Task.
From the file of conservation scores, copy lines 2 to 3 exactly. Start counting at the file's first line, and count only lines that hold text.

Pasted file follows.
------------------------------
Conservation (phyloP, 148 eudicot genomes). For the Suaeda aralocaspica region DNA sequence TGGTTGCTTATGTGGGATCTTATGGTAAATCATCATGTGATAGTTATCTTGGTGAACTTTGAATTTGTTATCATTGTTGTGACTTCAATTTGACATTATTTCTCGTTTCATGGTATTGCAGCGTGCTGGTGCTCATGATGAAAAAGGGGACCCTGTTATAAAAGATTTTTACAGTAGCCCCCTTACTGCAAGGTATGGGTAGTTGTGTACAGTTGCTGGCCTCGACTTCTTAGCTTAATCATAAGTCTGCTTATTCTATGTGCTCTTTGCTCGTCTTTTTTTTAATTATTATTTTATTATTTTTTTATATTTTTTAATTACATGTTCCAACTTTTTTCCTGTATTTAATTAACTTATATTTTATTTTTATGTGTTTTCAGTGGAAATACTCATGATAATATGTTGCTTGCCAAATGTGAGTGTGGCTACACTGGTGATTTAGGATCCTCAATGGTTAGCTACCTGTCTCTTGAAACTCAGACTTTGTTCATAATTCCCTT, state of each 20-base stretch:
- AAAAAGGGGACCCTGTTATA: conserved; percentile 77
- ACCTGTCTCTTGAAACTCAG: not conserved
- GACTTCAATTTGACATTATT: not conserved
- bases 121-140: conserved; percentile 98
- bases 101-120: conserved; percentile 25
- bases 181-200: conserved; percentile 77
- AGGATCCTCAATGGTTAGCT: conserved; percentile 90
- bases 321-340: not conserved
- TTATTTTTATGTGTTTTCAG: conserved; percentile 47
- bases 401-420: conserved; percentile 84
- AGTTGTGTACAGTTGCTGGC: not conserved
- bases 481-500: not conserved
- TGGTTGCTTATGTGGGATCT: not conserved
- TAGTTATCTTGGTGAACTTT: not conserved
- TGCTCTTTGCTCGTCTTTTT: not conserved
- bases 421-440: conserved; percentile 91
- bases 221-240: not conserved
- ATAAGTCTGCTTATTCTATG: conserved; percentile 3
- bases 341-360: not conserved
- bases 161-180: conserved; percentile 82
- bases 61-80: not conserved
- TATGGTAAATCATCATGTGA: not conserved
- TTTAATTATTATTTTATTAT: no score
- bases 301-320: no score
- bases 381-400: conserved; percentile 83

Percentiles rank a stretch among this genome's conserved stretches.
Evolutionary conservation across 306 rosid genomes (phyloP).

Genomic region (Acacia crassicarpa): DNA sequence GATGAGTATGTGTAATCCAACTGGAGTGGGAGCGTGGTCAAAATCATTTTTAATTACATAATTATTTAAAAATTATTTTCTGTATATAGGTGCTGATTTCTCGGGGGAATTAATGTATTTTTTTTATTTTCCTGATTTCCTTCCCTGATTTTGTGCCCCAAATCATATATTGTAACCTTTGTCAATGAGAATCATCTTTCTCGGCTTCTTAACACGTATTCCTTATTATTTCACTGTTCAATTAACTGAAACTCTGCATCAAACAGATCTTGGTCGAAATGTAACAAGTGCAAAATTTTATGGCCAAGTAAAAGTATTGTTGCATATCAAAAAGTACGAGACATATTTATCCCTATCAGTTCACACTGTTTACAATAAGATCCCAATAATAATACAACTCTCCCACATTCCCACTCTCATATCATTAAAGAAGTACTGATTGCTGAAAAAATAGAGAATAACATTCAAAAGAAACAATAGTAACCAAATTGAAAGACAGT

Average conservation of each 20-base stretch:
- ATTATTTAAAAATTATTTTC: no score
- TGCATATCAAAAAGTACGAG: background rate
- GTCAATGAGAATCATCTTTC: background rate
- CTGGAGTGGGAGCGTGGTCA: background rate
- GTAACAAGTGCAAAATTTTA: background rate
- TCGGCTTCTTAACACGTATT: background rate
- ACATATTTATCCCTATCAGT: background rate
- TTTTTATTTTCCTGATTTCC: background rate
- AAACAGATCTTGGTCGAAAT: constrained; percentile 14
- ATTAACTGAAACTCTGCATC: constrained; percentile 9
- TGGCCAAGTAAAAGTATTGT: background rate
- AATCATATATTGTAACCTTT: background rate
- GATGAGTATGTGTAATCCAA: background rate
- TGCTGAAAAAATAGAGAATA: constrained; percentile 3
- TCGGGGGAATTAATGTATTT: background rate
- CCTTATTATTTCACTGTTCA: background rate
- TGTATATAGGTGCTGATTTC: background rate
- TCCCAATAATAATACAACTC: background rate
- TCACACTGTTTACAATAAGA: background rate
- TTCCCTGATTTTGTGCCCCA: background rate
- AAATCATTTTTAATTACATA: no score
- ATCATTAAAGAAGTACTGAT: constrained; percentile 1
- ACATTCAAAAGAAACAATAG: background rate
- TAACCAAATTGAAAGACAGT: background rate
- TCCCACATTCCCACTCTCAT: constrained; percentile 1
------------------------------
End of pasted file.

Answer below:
- AAAAAGGGGACCCTGTTATA: conserved; percentile 77
- ACCTGTCTCTTGAAACTCAG: not conserved